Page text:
Bringing In Plants For Winter: When And How?

Some plants of southern or exotic origin need to be sheltered during the cold season. This is the case for citrus, cacti and oleander, for example. If you're wondering when and how to bring plants in for the winter, read our handy guide! We explain how to winterize cold weather plants in 5 questions.

1- When to bring your plants inside?

As soon as the temperatures drop, it's time to turn in plants for the winter to protect them from the cold and frost.

Depending on the region, this sheltering should be done in October or November. It is not possible to give a more precise answer to this question because everything depends on the plants to be protected and the climate of your region.

As a general rule, remember that it is advisable to put chilly plants indoors as soon as the outside temperature approaches 10°C.

Some plants that are particularly sensitive to the cold, such as cacti and bougainvillea, should be winterized earlier than others, starting in October.

2- Where to bring the plants in for the winter?

If you have chilly plants that need to overwinter indoors, protected from the cold, you need to provide a bright location to accommodate them throughout the cold season.

Remember, plants need light to stay healthy. So you need to find a place in your home with sufficient temperature and light.

Ideally, you should overwinter fragile plants in a conservatory or low-heat greenhouse. If you have mini cacti you can also put them in a bright room but without direct sunlight.

3- How to bring in the plants in autumn?

Once you have chosen the time and place to bring the plants in for the winter, it is not enough to simply move them from outside to inside your home.

Before winterizing them, check that they are healthy and have not been attacked by insects. This is because insect pests grow much faster inside homes than outside.

To avoid their proliferation on all your plants, it is important to make a check and to bring in only the healthy specimens.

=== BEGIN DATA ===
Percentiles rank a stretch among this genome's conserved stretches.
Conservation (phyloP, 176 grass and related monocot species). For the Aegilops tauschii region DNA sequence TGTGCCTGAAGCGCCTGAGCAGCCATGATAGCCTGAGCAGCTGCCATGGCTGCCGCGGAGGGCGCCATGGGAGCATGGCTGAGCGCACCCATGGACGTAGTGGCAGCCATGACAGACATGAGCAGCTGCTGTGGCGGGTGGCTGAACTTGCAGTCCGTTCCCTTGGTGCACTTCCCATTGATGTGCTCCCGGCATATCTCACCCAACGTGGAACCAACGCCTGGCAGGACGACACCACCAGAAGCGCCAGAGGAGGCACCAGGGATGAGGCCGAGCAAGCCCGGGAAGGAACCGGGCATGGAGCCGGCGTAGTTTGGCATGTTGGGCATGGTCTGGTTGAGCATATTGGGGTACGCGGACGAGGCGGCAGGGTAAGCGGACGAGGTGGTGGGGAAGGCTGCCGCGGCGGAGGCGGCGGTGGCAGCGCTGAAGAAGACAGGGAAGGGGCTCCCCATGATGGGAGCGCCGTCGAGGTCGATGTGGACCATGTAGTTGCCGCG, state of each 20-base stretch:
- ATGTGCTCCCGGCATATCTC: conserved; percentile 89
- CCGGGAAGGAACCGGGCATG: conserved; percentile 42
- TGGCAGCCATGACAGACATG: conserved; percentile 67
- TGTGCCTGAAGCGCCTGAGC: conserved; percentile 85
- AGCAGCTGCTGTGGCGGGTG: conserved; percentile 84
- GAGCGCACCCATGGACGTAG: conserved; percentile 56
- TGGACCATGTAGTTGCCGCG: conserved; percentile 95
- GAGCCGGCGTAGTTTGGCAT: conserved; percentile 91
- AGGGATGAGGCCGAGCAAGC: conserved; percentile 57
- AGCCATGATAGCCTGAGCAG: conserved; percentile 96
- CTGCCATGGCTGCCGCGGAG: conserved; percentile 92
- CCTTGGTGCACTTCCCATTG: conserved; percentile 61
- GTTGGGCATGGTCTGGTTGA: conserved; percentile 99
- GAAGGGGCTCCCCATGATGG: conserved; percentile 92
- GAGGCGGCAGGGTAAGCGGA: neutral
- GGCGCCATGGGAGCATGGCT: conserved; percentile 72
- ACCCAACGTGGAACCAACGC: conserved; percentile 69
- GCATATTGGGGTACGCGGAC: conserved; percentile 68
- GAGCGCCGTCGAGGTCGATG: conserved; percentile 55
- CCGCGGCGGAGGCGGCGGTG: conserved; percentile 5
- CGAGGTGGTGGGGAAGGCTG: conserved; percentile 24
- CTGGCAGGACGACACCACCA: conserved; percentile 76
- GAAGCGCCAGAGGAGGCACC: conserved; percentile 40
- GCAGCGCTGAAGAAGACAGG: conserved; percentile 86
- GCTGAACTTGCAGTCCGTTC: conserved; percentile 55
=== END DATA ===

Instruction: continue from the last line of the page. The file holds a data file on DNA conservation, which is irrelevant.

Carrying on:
In addition, it is also recommended to acclimate the plants gradually to their new environment.

In practice, in order for the plants to get used to the difference in temperature and light between outdoors and indoors, you will need to bring them in at nightfall for a few days and bring them out again in the morning, gradually reducing the time spent outdoors.

4- Which plants are affected by wintering?

If it is true that it is necessary to bring in the coldest plants in winter, this autumnal ritual does not concern all species.

Some plants can spend the whole winter outside if the climate is mild enough and if you protect them from the cold by other means such as mulching the soil and using a winter cover.

Some of the plants that need to be protected from cold and frost include:
- Citrus trees such as lemon and orange trees, which need a temperature between 5 and 12°C in winter

- tropical plants such as bougainvillea, hibiscus and orchids which appreciate the temperature of our apartments (but not the proximity of the heating!)

- cacti that like to spend the winter at a temperature between 5 and 12°C. Only the most rustic species of cactus such as the prickly pear can stay outside all year round.

- the oleander which is cold and must be brought in during November and placed at a temperature between 10 and 15°C.

5- What is the care during wintering?

After bringing the plants in for the winter, they still need to be cared for so that they are back in top shape the following spring. During the overwintering period, you should not water the plants too much, if at all.

For citrus and oleander, for example, stop fertilizing and water only twice a month. Wait until May to bring them out into the open again.

Also, stop fertilizing the bougainvillea and reduce watering. Don't worry if it loses its leaves because they will grow back in the spring. Wait until June to put it back in your garden.

For cacti, reduce watering in early fall and then stop it completely during the winter if you place them in a cool room. If the temperature is above 12°C, water them moderately once a month. You can take them out again around mid-May.

Author: Audrey
Copyright image: Pxhere
Tags: winter, COLD, temperature, cacti, bougainvillea, light, water, oleander, citrus, spring, species, overwinter, climate, région, fertilizing, tropical, hibiscus, orchids, Cactus, prickly pear, Overwintering, Orange, soil, mulching, winterize, winterized, greenhouse, sunlight, insects, insect, pests, proliferation, ritual, leaves,
In French: Rentrer les plantes pour l'hiver : quand et comment faire ?
En español: Cómo y cuándo se deben guardar las plantas para el invierno
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Auf Deutsch: Pflanzen für den Winter einfahren: Wann und wie?
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